South Carolina women’s basketball a No. 1 seed, but ‘very disappointed’ in situation
COUMBIA, S.C. — There were loud cheers the moment South Carolina women’s basketball was announced as a No. 1 seed on Monday night. Then Dawn Staley took the microphone with a different tone.
For the fourth straight year, the Gamecocks earned one of the four top seeds in the NCAA Tournament. For the third time in those four years, it means a cross-country trek for the regional round with South Carolina as the top seed in the Stockton, Calif., regional.
“I am very disappointed,” Staley said. “We are always the team – three out of the four years we have been a No. 1 seed, we had to fly two or three or time zones. I’m not going to say it’s not fair. But they’ve gotta figure out a different way. We played ourselves into that that No. 3, No. 1 seed.”
It’s an all-too-familiar feeling for the Gamecocks, who traveled to Sioux Falls, S.D., for the regional last year and Stanford, Calif., two years before that.
Now, if the Gamecocks advance past No. 16 UNC-Asheville and No. 8 Arizona State/No.9 Michigan State, they will board another flight across multiple time zones to play for a Final Four berth.
Staley and the Gamecocks were hopeful to be placed in the Lexington, Ky., regional, a location that was given to Notre Dame as the No. 2 overall seed – one spot ahead of South Carolina. The program made its lone run to the Final Four when it wasn’t sent out west and instead sent to Greensboro, N.C., in 2015.
“I feel like Lexington would have been a little closer and helped us out a little bit,” junior forward A’ja Wilson said. “We can control what we can control. And we are going to continue to do us.”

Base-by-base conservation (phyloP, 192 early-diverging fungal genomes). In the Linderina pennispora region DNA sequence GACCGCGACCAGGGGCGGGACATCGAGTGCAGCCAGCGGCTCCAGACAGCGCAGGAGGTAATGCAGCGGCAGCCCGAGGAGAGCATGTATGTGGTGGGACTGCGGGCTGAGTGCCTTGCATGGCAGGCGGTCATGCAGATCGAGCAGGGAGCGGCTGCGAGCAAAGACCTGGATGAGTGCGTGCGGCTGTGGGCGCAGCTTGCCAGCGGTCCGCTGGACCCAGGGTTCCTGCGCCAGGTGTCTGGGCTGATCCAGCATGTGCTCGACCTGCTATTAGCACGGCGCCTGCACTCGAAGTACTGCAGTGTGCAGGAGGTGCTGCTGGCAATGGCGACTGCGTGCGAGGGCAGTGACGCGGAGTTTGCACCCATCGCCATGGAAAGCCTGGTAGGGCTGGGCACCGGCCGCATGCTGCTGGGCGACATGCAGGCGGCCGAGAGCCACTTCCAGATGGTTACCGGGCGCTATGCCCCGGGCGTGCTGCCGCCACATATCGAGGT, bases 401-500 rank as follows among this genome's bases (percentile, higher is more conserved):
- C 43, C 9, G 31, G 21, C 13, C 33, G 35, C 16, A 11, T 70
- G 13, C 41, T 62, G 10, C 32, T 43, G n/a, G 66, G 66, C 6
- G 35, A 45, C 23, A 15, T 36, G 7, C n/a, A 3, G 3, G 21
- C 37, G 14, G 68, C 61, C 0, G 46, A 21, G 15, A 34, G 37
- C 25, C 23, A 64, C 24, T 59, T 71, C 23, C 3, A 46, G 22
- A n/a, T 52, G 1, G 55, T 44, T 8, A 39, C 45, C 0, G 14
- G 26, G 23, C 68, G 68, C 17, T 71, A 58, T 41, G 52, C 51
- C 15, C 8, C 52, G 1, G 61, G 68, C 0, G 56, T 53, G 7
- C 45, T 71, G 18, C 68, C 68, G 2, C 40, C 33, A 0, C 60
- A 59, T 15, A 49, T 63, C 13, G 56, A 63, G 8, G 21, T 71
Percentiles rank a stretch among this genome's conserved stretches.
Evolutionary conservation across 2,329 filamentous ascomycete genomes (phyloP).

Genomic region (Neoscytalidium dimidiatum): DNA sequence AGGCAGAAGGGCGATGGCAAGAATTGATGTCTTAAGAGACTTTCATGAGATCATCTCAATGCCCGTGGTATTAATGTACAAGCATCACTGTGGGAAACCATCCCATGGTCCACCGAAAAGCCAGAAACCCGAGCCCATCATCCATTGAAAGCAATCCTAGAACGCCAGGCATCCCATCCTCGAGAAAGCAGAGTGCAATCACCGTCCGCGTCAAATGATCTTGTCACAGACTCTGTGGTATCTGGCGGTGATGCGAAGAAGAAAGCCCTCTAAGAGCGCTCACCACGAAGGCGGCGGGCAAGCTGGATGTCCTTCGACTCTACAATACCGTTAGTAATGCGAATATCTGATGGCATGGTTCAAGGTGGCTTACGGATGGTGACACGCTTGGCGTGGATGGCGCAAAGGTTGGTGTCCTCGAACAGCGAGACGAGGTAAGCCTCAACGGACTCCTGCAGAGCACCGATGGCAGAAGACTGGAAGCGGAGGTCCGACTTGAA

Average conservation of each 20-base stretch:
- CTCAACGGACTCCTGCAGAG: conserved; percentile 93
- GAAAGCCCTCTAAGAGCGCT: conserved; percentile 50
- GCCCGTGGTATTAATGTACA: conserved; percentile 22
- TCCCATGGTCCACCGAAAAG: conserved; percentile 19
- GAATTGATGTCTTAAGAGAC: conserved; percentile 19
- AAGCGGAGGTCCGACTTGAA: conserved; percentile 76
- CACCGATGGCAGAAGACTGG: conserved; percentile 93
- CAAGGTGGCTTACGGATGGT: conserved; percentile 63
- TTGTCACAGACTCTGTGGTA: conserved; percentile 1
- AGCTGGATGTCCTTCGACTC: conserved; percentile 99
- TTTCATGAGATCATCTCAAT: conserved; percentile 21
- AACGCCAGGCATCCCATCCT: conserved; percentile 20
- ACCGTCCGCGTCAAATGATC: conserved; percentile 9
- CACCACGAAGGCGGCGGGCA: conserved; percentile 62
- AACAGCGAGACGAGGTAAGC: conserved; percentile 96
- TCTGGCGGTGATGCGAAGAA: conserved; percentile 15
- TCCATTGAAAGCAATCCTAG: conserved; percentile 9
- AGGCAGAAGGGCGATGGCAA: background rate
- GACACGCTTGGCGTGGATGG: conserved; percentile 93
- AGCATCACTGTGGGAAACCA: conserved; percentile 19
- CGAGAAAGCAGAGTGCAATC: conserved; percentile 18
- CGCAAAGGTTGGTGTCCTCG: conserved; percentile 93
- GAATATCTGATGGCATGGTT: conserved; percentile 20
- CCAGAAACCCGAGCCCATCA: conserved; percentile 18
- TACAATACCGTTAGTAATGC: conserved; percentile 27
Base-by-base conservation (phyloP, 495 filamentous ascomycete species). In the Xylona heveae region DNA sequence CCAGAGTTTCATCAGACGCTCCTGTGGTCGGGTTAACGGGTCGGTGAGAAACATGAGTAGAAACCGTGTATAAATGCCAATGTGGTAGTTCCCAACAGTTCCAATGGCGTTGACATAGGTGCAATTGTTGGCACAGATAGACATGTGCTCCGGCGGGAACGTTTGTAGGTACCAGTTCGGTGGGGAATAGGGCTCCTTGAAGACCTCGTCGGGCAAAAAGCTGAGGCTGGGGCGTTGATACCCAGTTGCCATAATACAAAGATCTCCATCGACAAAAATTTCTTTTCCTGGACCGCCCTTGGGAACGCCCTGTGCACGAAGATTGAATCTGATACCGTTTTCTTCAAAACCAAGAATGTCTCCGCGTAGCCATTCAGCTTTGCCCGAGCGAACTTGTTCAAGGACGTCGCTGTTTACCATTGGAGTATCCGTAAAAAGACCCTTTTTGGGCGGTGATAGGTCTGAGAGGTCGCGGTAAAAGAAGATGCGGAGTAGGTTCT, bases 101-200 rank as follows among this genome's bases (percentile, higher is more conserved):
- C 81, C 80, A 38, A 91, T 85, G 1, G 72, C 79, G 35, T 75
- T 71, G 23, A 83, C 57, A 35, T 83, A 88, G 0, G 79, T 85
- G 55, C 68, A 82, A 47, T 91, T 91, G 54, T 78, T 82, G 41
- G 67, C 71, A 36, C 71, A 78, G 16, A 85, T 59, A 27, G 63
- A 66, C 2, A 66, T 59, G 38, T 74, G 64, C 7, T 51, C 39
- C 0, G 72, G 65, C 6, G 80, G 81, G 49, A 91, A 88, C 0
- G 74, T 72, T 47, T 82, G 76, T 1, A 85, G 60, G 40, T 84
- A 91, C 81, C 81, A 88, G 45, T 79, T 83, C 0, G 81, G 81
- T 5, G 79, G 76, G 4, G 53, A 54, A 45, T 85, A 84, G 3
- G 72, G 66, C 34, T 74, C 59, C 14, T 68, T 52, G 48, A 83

Staley, who cited South Carolina’s overall resume with road wins and Top 25 wins, thought the committee might see this season as the Gamecocks’ turn to have geographical preference. She planned to reach out to the selection committee to discuss their thinking in again sending the Gamecocks far from Columbia and its strong fan support.
“Two years ago, we got it because of the fan support and it was a flight for Notre Dame to go to Oklahoma City,” Staley said. “Last year, it flipped flopped where it was a flight for us. … I just thought it should flip flop back if all things are created equal, which I think they are because they won their tournament and we won our tournament. I think we played a little bit better schedule than they did. I’m eager to see what they say about it.”
As it stands, the Gamecocks now know the road cut out for them. It starts locally, in front of a packed Colonial Life Arena for at least one game. With a pair of wins, it would be off to California as a No. 1 seed once again.
“That’s exactly what we have been aiming for all year is No. 1 seeds,” Wilson said. “I think we don’t want anything short of it. We work hard all season long for it. When we see that No. 1 next to our name in bracket play, that’s a big thing for us.”
As Staley stood in front of the crowd Monday night at Williams-Brice Stadium, she did bring a positive to light: She is more than willing to play anyone, anywhere and anytime.
“Obviously, the committee is putting us to the test,” Staley said.